University of Kentucky and NBA standout Derek Anderson delivers inspirational message to students about creating positive habits and building character
Nearly 200 local high school students listened Wednesday at The Center for Rural Development as former basketball star Derek Anderson gave them the directions to success: Listen to learn and create positive habits that build character.
The Louisville native retired from the National Basketball Association (NBA) in 2008 following a standout career at the University of Kentucky and moved home to build the Stamina Foundation, an organization that empowers youth and young adults with the resources and life skills they need to follow their dreams.
The name of the foundation stems from Anderson’s 2013 book, Stamina, in which he tells his inspiring life story of finding enough strength and courage to go from sleeping in an abandoned apartment at the age of 11 to becoming an NCAA, Olympic, and NBA champion.
The message was especially appropriate for this group of juniors and seniors, who received the Work Ethic Seal designation — a program in which students who meet specific criteria related to work ethic and soft skills receive a special seal on their high school diploma and transcript. The program is a partnership of the Somerset-Pulaski Economic Development Authority (SPEDA), Pulaski County Schools, Somerset Independent Schools and the Pulaski County Educational Consortium.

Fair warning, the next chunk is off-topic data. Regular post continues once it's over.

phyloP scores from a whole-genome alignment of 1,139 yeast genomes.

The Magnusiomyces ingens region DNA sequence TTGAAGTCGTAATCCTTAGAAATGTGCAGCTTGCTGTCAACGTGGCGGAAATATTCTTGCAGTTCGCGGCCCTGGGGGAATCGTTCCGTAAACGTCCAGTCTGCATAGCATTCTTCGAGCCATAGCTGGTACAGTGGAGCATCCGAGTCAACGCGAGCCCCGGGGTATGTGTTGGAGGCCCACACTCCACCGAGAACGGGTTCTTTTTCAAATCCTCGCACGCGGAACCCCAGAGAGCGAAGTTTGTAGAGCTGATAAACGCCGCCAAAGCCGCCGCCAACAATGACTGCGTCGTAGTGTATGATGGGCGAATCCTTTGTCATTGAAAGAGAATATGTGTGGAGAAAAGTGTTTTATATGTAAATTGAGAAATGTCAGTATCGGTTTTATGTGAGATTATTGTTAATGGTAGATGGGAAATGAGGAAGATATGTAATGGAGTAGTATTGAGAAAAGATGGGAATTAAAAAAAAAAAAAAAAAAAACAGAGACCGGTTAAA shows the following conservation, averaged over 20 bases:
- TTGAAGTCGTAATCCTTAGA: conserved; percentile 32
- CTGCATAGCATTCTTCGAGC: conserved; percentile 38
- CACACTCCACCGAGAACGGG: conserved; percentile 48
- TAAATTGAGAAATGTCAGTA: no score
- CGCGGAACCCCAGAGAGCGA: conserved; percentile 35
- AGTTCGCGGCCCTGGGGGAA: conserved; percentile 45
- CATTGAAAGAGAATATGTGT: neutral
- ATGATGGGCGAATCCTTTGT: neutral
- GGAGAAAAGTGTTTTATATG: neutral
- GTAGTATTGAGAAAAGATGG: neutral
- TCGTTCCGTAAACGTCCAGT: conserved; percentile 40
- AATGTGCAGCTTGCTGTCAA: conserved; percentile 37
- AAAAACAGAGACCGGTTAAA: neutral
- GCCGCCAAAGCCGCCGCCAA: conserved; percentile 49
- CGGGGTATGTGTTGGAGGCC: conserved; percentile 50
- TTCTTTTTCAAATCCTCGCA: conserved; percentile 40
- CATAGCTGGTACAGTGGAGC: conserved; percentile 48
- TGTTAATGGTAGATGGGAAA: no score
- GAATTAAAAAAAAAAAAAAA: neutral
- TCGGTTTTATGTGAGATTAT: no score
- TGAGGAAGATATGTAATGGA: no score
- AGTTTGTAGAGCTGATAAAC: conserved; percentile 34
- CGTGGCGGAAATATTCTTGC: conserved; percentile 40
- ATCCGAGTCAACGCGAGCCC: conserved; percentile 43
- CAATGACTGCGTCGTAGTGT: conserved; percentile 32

SPEDA President and CEO Chris Girdler said he chose to bring Anderson to speak at this year’s luncheon because his story is an excellent reminder that hard work and determination can bring success in the most challenging situations.
“Derek Anderson is an incredibly compelling and inspirational speaker, and I am thrilled our Work Ethic Seal recipients could hear his story of perseverance,” Girdler said. “Derek impresses me, and so many others, with his constant ability to move forward in the face of adversity, always with a smile on his face. I am grateful he spent his afternoon helping motivate this outstanding group of young people in our community.”
To qualify for the Work Ethic Seal, juniors and seniors must:
• Miss no more than three days of school during the school year;
• Have no more than four tardies or early dismissals;
• Maintain a minimum of a 2.5-grade point average with no failures;
• Be involved in at least two different community service, employment or extracurricular activities;
• And submit a resume and completed application and any necessary documentation by the advertised due date.
The Work Ethic Seal program is an important component of Pulaski County being a certified Work Ready Community, said Roxanna Bishop, Pulaski County Schools public relations director and Work Ethic Seal coordinator. The Work Ready Communities certification — an initiative of the Kentucky Education and Workforce Development Cabinet — serves as an assurance to business and industry that the community is committed to providing the highly-skilled workforce required in today’s competitive global economy.
Anderson congratulated the Work Ethic Seal recipients and encouraged them to create positive habits, maintain a positive attitude and remain determined to succeed — no excuses.
“The greatest rewards go to the toughest warriors,” Anderson said. “Be the toughest warrior.”